If you want equality in sport, you have to question and reflect on social structures. First and foremost, our treatment of the female body. Because the relationship to the female body is a culturally and socially shaped one. Don't worry: The relationship to the male body is too -but this article is about girls and women and facilitating access to sports. From a young age, girls get different cultural messages about what it really means to be a woman. And therefore also: a sportswoman. It's not always necessarily about the body at all, but also the behavior of young girls. Who doesn't remember the saying "You throw like a girl." What seems funny at first glance also suggests: girls can't throw properly. But is that really true? Let's ask discus thrower Nadine Müller. She will surely prove us wrong. Nonetheless, such slogans define how girls and women see themselves. What they (can) believe in themselves.
It's a fine line between socially desirable and standardized femininity, because the phrase "Don't act like a little girl", which many an athlete throws at himself, is never a joke or even a compliment.
And yet, these sayings make sure to put the brakes on girls. Braking them from playing a sport that has a masculine connotation. They'd rather take up ballet or swimming or tennis. No question, all great sports, and yet there are certainly a bunch of young women out there who would find their greatest joy in breaking gender barriers and breaking societal stereotypes. That's when they take part in a sport that's really reserved for boys, that they not only thrive in, but are good at. One example here is 13-year-old Sky Brown, who is competing in the Tokyo Olympics for the first time this year. In the discipline of skateboarding. An important step. Not just for Sky Brown, but for all girls who also dream of the skateboarding life.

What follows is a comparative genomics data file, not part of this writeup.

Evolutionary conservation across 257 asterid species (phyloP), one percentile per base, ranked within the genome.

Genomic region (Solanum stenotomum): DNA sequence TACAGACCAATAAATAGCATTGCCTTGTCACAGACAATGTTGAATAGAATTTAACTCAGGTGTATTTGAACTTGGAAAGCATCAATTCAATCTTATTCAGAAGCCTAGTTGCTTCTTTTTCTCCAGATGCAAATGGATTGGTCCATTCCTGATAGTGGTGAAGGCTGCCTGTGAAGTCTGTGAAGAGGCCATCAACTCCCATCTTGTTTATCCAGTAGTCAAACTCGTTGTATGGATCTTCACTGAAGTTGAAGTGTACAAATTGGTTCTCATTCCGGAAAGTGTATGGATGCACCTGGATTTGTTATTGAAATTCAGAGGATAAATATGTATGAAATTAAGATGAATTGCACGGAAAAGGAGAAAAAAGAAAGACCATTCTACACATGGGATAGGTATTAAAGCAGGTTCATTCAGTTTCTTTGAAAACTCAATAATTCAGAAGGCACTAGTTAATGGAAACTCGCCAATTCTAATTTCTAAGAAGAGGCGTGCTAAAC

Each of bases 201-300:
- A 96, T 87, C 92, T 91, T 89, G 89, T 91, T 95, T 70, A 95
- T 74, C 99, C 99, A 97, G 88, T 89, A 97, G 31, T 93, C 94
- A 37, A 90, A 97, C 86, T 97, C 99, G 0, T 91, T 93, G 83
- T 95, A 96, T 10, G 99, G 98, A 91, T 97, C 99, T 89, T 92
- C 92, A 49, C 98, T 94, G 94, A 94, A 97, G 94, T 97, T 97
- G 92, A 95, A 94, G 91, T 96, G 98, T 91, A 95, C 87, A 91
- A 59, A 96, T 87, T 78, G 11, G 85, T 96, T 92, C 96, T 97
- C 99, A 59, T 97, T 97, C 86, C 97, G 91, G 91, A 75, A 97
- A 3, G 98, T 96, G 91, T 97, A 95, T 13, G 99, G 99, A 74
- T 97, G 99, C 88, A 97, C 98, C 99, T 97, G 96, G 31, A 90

"Surely girls can play any sport they want?" it surely shouts from somewhere. In theory yes, in practice - well. For all those who claim the gender debate is water under the bridge, here's some statistics. all those who claim this debate is water under the bridge, now some statistics. Figures from the Women's Sports Foundation (USA) show that girls are generally underrepresented in sports, start later and stop earlier. Especially in big cities or among young girls and women from visually identifiable minorities, this imbalance can be observed more often compared to boys. However, this is not - as might be assumed at first glance - due to girls either. According to the surveys, the young women definitely enjoy showing ambition, being - –also with boys - –and developing a feeling for their bodies. However, sport as a space of experience is male dominated and - in the media women's sport is underrepresented. Finding role models is more difficult. In addition, young girls face additional challenges compared to their male peers if they want to be active in sports on a long-term basis. For this reason, girls often do not take advantage of sporting opportunities to the extent that they could.
Yet sport offers enormous social potential, especially for challenging and encouraging girls. Sport also prevents depression and anxiety, diseases which, according to the WHO, are on the rise among younger people in urban areas. Sporting goods manufacturers are also already aware of this potential. For example Nike, for example, has developed a guide specifically for coaching girls, fitness watch manufacturers and Garmin with "Being Brave in a Big World" a book of adventure stories by female athletesof female athletes in order to bring girls closer to role models in a playful way.
Some biases and stereotypes are deeply rooted and, although adults want the best for young girls, often hinder their athletic development. According to experts, our society tends to raise boys to be brave, while girls are raised to be perfect. This is not just true in sports, but applies to all walks of life, as Reshma Saujani points out in her TED Talk explains. Paraphrased to sports, it can look like this: While girls are celebrated, praised and rewarded just as much when they get something right, it's a different story when they try a technique or a more difficult trick, something new or risky that they don't immediately succeed at.
So the ball is in our court as adults. So what can we do to ensure that girls and young women take their place in sport?